November 19, 2014

Through a Positive Lens: "Aging" at the Annual Meeting of the Gerontological Society of America.

As I begin my own journey working with a geriatrician, I was intrigued to see a blog post in the British Medical Journal about the annual meeting of the Gerontological Society of America earlier this month here in Washington, DC. With 4,000 delegates this year, the gathering is a leading scientific congress on aging.

Blogger Desmond O’Neill -- a geriatrician and cultural gerontologist from Dublin, Ireland – recapped the gathering in such a way that I wish I’d attended the five-day event… or at least part of it.
I’ve been introduced to the philosophy of aging over the past few years by, an excellent website I visit often. The messages from that site are broad and positive, and help readers understand – among other things -- the foolish counter-productivity of anti-aging efforts. There’s no way to stop – or reason to – that fundamental process built into all life on earth. Instead, we should embrace aging, celebrate it, and find in our elderness the special, unique, and wonderful elements we’d have missed if we hadn’t been blessed with the opportunity to live into our senior years.

Dr Francis Collins, director of the National Institutes of Health (NIH), delivered the keynote address. In it, he described how aging has become integral to the work of all 42 constituent NIH institutes, not just to the National Institute on Aging. No surprise there, as the great wave of Baby Boomers begins to reach critical mass.

As a cultural gerontologist, O’Neill enjoyed a presentation by Dr. Thomas Cole, author of many books, including the Pulitzer-Prize nominee The Journey of Life: The Cultural History of Aging in America. O’Neill describes how Cole -- discussing the meaning of aging through engagement with scholarship in the arts and humanities -- identified three ingredients as intrinsic:
  1. Through compassion we recognize our vulnerability and our emotional, moral and spiritual response to others.
  2. We acknowledge the relationship between knower and the known.
  3. We seek an emphasis on moral and spiritual aspects of growing old, especially meaning. 
O’Neill also enjoyed a presentation by Rita Charon, “the doyenne of narrative medicine,” whose talk celebrated the life of the late Gene Cohen, “whose pioneering insight was that late-life creativity occurred not in spite of old age, but because of it."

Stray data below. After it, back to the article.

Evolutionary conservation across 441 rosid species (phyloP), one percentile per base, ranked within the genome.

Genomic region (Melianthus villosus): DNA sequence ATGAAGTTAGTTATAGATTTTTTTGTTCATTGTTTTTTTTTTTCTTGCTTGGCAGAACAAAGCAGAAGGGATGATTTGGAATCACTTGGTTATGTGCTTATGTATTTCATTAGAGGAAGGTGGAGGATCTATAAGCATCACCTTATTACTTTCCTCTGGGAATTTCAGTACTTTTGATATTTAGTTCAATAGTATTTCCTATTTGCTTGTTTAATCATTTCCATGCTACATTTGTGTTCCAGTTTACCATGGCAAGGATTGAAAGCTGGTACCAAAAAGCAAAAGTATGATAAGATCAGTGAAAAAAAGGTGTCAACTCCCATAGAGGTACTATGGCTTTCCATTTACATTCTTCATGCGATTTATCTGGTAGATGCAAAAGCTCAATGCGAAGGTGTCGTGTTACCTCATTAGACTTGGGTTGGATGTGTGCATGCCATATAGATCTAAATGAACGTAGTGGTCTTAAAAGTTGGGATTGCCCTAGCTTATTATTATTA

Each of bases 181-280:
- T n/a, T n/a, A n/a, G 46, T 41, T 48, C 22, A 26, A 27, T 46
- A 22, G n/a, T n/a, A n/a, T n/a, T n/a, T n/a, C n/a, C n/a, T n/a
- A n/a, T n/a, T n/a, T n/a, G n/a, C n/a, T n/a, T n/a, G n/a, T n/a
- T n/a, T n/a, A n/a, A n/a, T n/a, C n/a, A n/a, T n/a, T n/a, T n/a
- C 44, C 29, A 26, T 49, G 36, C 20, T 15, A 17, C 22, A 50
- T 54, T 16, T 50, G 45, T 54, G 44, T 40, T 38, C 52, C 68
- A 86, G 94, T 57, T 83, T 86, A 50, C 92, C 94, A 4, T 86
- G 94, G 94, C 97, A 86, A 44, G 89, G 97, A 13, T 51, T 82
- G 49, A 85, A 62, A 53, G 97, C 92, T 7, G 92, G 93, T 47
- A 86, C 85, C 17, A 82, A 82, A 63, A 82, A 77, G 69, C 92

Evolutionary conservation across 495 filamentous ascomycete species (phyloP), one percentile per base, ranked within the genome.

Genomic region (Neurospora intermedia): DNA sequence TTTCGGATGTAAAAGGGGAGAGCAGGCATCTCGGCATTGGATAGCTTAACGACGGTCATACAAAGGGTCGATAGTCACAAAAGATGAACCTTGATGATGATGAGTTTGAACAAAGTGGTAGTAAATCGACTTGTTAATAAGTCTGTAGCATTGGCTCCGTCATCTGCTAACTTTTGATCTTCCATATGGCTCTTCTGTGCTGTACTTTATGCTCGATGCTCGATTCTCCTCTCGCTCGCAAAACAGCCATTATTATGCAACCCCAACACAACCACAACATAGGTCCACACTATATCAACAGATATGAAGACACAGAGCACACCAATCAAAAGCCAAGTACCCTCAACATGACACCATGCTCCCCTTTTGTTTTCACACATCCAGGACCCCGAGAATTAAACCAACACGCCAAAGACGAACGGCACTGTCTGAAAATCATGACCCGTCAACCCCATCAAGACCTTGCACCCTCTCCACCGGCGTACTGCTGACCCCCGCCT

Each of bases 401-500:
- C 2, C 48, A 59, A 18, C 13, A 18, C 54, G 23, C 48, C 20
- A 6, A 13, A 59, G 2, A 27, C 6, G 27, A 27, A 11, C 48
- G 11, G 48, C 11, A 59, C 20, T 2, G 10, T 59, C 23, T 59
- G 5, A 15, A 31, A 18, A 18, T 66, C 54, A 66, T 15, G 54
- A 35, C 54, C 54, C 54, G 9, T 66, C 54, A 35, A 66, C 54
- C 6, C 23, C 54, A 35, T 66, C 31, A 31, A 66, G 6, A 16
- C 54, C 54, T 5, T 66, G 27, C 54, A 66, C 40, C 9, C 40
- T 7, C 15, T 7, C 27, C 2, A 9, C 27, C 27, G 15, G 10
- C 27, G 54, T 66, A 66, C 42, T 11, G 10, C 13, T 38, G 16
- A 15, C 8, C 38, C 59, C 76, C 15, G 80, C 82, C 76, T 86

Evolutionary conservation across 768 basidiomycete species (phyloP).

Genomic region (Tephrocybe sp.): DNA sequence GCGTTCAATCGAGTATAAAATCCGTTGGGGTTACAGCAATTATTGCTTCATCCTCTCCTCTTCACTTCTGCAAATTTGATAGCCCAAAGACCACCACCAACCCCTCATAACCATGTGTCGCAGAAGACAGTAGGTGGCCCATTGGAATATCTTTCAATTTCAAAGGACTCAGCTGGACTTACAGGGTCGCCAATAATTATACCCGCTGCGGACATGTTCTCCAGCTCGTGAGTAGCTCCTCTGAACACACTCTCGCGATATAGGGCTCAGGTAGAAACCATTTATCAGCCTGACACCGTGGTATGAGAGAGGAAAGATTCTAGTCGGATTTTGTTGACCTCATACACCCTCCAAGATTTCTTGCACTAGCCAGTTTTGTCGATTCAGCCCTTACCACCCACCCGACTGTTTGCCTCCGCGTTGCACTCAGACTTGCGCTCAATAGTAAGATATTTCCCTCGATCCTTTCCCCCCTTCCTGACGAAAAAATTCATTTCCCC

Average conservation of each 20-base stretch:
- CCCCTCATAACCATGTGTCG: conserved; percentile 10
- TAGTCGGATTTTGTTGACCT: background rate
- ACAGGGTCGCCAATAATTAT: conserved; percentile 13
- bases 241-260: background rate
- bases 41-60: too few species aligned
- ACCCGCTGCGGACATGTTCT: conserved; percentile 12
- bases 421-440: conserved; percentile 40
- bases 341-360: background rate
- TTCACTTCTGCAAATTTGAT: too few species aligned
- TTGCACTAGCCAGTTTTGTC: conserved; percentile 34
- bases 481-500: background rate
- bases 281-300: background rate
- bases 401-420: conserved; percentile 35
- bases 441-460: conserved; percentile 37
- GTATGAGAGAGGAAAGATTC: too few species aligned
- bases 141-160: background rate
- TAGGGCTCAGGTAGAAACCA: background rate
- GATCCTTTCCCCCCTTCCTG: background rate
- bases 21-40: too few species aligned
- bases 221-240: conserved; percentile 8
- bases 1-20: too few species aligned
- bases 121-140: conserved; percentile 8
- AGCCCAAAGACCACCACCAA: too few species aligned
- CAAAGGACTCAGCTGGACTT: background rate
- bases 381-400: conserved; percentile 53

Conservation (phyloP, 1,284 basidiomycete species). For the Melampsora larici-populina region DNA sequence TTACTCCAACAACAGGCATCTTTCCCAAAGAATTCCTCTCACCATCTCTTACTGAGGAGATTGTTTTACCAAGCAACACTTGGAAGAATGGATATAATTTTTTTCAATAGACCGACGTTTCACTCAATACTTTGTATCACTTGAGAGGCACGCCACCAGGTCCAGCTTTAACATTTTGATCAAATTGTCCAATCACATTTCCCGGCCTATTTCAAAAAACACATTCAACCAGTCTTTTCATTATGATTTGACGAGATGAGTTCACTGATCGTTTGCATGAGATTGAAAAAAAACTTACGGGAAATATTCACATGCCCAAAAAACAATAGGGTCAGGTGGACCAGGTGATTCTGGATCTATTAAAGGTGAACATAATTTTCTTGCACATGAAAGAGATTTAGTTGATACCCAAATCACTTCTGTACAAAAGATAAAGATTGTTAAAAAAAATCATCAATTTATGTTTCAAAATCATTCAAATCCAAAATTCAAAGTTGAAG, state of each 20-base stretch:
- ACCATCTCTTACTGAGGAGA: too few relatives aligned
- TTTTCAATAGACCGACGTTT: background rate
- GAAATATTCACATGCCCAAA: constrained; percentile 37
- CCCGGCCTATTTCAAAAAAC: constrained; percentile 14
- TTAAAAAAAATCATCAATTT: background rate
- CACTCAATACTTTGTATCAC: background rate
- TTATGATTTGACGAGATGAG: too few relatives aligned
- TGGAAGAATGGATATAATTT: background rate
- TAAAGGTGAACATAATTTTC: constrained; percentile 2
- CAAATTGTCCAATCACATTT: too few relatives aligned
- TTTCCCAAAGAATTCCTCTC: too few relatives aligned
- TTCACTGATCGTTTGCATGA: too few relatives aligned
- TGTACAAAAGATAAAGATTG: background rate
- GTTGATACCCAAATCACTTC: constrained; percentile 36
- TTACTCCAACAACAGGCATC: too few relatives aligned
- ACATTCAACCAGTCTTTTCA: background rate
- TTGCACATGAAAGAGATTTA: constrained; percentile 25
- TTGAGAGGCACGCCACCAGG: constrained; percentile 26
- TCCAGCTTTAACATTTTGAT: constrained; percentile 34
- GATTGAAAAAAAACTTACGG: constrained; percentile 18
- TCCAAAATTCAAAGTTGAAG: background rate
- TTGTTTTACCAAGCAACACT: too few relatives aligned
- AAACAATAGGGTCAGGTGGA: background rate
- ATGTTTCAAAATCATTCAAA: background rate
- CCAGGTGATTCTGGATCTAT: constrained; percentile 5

It was particularly interesting to me to learn there was lots of discussion about Ezekiel Emmanuel’s article in the October edition of The Atlantic Monthly titled "Why I Want to Die at 75." Two weeks ago, I wrote a post about Emmanuel’s article. While sympathetic with his point of view, I was compelled to outline all the “personally spectacular” things I would have missed if I’d cashed in my chips when I turned 75 ten years ago.

O’Neill liked Hanne Laceulle’s “effective and gentle riposte” to the Emmanuel piece, in which she described how it was contaminated by “three pernicious and persistent popular narratives of ageing.
[1] Active Ageing, highly productivist and with little room for our existential vulnerability;
[2] the decline narrative of ageing; and
[3] the age-defying narrative, with its emphasis on staying young, not acknowledging growth, a self-effacing strategy doomed to fail and in denial of our existential vulnerability.”

O’Neill wraps up his blog post this way:
With ageing we can become our truest selves if we allow ourselves to embrace an alternative notion of activity, that of practicing the right attitudes. Virtue ethics aims at self-realization and flourishing while acknowledging the vulnerability of this striving. It also incorporates our fundamental social embedding, with its benefits and challenges. 
Building resilience towards fragility requires a lifelong process of development and practice of relevant attitudes and qualities, balancing the demands of self and the world in a way that is flexible and context-dependent. In this way we can see practising virtue as trumping the unhelpful tropes of passively surrendering or actively fighting ageing. 
It is tremendously reassuring to see such profound and often challenging debates embedded in mainstream gerontology, and bodes well for liberating the gift of ageing from the tired, negative, and limiting attitudes that persist in public life.

I’ve recently shifted my own focus from fighting Parkinson’s disease to creating the best possible life in the time I have left. I hope the gerontologists at the powwow in DC last week would think I’m on the right track.

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